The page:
It ended up being an incredibly time-consuming undertaking to paint and refine the trunks and branches of the trees. This process took longer than we had initially expected as we removed and added limbs by using either white or blue paint to change and redirect the flow where we felt it was needed.

5E. Painting Trees

Pratt begins laying in the foundational coat on the first tree.

5F. Dance Break

Clearly, Painting is Loads of FUN!!

5G. Birching

Professor Geffen laid in the majority of the detail work on the birch tree bark. She refined a technique that was difficult to duplicate without looking like multiple people had worked on different parts of the mural, so we all agreed to have her “birch” all of the trees.

5H. Trees Have So Many Leaves

As professor Geffen ‘birched’ the trees, Pratt and I began the nearly endless task of painting leaves. There was a rhythm and flow that needed to be present in the application of the leaves so that they looked natural and not like applique stickers. It took painting leaves on a few different branches to begin to really feel what this should look like.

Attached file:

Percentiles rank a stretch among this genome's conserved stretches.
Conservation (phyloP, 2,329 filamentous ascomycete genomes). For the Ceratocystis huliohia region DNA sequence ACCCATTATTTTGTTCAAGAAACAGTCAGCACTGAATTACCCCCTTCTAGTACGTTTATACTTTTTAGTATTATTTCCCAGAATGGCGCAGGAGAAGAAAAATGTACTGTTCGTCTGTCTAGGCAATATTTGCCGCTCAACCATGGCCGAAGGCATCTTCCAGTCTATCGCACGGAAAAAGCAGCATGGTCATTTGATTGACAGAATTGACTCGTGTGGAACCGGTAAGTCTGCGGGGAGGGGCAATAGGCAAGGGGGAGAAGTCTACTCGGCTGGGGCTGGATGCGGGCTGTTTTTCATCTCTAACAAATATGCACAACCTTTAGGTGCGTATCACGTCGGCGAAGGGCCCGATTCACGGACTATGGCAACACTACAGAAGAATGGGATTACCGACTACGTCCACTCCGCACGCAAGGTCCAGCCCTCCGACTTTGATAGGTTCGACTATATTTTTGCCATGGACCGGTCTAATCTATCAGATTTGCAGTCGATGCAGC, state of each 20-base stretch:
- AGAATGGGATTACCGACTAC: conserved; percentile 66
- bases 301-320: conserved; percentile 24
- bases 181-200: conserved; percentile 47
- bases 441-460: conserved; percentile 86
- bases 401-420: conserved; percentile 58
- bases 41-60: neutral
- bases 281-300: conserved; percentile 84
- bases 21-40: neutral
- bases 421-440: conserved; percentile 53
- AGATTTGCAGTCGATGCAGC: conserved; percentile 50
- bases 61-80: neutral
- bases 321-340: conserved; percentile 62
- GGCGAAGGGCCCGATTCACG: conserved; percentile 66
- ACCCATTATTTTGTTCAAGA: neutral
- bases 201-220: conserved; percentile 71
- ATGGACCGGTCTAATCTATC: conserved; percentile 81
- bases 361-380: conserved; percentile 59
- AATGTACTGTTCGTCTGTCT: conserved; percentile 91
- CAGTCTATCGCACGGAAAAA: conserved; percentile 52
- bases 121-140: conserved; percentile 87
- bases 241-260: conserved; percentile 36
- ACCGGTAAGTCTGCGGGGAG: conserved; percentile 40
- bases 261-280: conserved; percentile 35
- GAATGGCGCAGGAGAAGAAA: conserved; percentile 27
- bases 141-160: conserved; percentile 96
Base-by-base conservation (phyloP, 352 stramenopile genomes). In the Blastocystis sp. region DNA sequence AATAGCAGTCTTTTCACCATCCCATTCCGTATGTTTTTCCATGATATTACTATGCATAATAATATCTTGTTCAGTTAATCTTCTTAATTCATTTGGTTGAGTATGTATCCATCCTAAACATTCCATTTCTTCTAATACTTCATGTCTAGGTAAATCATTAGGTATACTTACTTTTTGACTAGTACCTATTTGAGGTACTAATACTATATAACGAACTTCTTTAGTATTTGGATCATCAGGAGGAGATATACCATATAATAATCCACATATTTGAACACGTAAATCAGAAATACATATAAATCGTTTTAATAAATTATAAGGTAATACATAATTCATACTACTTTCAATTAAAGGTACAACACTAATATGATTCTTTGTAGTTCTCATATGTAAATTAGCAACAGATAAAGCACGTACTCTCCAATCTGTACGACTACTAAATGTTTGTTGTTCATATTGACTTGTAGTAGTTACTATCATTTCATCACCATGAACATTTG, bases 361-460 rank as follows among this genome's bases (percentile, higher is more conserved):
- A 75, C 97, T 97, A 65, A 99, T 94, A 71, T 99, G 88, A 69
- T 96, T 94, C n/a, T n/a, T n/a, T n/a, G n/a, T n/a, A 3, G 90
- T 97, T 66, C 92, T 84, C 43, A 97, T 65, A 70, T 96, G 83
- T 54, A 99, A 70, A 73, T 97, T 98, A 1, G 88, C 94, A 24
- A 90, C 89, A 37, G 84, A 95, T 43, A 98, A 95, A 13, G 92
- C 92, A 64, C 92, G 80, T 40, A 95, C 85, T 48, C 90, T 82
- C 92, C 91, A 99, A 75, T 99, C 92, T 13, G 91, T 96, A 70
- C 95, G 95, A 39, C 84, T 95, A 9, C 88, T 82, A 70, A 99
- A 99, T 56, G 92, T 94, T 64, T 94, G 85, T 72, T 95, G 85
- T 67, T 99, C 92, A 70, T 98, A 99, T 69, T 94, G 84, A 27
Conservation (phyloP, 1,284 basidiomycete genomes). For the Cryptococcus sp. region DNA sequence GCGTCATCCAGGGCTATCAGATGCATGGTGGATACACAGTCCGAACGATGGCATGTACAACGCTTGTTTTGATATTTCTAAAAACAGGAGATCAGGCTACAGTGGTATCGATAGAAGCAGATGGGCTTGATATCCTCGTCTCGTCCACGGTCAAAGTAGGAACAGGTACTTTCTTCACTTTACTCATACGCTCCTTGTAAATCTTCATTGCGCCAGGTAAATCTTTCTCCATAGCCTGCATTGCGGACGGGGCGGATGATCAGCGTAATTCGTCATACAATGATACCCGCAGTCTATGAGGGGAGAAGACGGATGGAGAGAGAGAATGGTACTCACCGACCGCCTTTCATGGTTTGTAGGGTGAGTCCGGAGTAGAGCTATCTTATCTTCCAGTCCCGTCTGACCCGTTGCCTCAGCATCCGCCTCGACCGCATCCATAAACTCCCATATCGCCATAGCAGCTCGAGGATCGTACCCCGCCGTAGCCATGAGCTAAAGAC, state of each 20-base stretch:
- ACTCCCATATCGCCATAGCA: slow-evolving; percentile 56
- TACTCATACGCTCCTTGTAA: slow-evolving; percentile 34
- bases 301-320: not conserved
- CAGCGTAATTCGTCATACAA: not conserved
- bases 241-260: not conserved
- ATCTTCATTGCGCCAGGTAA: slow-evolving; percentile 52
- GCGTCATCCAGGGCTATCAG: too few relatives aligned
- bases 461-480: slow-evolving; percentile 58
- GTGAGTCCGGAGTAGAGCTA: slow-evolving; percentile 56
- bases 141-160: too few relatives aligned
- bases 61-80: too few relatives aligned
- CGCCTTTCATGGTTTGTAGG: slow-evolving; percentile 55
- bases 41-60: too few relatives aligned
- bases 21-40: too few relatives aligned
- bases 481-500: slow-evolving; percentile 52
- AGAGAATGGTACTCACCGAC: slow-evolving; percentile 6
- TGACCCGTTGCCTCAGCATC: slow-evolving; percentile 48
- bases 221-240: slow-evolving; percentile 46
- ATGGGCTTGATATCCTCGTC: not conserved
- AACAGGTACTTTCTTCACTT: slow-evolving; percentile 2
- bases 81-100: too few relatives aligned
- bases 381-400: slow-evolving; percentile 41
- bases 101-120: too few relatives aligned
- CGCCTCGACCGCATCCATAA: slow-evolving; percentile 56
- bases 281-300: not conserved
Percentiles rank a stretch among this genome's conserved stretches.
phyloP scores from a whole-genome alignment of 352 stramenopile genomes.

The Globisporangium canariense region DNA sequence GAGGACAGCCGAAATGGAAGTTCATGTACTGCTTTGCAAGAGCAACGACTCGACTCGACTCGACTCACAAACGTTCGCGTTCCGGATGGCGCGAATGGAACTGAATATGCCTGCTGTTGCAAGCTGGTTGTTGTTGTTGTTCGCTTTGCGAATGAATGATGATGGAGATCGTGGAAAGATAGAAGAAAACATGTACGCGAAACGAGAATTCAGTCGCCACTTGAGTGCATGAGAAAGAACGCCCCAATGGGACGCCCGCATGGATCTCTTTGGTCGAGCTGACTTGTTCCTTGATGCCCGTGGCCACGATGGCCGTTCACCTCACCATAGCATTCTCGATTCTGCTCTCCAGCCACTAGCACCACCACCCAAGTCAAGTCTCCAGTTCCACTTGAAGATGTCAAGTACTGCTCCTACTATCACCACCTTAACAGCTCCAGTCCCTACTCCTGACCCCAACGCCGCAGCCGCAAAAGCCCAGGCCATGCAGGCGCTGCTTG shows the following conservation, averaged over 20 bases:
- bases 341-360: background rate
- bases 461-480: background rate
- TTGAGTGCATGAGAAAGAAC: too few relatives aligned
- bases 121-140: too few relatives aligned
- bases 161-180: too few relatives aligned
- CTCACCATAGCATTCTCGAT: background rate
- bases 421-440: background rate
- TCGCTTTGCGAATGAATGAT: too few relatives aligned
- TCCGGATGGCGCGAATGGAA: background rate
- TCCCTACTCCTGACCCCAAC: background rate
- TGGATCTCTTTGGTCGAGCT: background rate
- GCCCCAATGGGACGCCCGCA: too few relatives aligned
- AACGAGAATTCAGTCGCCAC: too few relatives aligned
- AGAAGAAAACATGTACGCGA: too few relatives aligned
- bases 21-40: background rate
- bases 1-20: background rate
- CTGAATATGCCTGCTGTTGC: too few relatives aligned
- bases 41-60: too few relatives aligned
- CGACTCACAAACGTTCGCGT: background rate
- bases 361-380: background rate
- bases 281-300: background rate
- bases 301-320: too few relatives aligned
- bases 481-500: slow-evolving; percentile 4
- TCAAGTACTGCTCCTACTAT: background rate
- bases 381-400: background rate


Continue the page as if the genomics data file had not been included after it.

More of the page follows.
5I. Birds and Leaves

We also began to play with bird silhouettes, shapes, and colors. Cutting them first from paper, then strategically sticking them into the trees on the mural walls. We would look at them for a while, some would move far, some would only move an inch. But, this allowed us to look at how we could create a sense of movement and flow throughout the entire space – the birds were used to draw the eye across the entirety of the painting.

5J. Birds and Birch Trees
5K. Wood, Pratt, and Geffen
5L. The Second Wall

The decision was made to take on the challenge of designing and painting the second wall. We mirrored the two trees from the previous design to save us some time. Pratt set to work on designing a bicycle to paint in between the trees.

5M. Birds and Birch Trees
5N. Bike Drawing Projection

Pratt designed a bicycle to place at the middle of the second wall. The sketch was projected and traced before any painting began. I got to stand in for scale.

Even though we mirrored the same two trees from the first wall, the distance between their respective locations within the space along with each of our individual hands refining each of the trees and branches, they looked significantly different from one another when the painting was complete.